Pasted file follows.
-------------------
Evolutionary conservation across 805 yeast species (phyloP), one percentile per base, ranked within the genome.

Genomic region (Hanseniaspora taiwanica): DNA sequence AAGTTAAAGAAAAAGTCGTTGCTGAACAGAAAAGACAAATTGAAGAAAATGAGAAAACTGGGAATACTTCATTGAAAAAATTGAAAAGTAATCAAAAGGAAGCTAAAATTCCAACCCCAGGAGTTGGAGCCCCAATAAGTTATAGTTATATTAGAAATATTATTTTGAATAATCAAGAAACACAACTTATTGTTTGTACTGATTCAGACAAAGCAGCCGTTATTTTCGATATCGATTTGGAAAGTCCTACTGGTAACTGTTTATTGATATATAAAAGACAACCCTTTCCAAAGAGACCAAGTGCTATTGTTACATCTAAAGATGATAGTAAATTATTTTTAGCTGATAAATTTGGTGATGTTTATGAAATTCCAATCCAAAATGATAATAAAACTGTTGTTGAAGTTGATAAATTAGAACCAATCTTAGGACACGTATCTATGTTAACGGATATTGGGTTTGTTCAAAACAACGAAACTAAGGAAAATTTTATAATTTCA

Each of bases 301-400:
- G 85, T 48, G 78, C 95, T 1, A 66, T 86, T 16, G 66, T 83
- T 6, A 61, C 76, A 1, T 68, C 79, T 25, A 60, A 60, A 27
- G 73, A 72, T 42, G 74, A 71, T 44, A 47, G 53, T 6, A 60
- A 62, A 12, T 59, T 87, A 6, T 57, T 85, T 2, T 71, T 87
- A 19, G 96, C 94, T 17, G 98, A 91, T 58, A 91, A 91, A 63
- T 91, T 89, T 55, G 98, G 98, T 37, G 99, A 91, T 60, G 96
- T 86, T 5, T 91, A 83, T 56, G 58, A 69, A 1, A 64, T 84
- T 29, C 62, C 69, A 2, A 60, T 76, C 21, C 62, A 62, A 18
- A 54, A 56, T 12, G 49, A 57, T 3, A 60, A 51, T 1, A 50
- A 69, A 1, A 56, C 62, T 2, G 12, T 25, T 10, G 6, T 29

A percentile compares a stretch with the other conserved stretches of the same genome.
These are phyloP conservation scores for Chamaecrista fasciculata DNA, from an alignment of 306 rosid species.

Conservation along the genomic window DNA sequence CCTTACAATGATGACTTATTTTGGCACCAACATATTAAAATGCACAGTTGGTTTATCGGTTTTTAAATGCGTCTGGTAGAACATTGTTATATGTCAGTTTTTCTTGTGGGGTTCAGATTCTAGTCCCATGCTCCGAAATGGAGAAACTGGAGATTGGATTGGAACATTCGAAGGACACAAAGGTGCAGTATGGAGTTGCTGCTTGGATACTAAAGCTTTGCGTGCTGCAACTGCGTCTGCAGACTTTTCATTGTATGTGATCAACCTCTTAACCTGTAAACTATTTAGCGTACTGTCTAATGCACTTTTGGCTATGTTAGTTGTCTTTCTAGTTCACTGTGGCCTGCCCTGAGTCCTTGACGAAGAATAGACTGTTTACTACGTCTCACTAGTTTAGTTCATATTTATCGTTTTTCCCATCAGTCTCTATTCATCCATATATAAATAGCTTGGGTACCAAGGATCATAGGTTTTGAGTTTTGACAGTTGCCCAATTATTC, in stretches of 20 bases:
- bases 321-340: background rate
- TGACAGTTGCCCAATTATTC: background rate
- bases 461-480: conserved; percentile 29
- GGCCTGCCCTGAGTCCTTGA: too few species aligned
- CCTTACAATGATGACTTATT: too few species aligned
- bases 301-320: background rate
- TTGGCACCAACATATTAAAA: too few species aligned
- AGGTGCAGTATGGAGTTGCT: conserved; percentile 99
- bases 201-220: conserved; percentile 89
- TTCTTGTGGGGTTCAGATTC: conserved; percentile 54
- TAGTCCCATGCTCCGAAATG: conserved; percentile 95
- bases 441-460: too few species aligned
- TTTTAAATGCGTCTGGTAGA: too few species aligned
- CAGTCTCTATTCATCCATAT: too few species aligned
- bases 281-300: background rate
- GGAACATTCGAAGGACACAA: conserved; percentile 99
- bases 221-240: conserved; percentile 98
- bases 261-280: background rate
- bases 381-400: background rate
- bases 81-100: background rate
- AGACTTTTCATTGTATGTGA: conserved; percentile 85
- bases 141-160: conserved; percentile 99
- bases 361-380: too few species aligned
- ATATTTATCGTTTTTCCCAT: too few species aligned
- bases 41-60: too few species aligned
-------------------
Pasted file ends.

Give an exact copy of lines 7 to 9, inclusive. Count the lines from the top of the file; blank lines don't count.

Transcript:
- A 62, A 12, T 59, T 87, A 6, T 57, T 85, T 2, T 71, T 87
- A 19, G 96, C 94, T 17, G 98, A 91, T 58, A 91, A 91, A 63
- T 91, T 89, T 55, G 98, G 98, T 37, G 99, A 91, T 60, G 96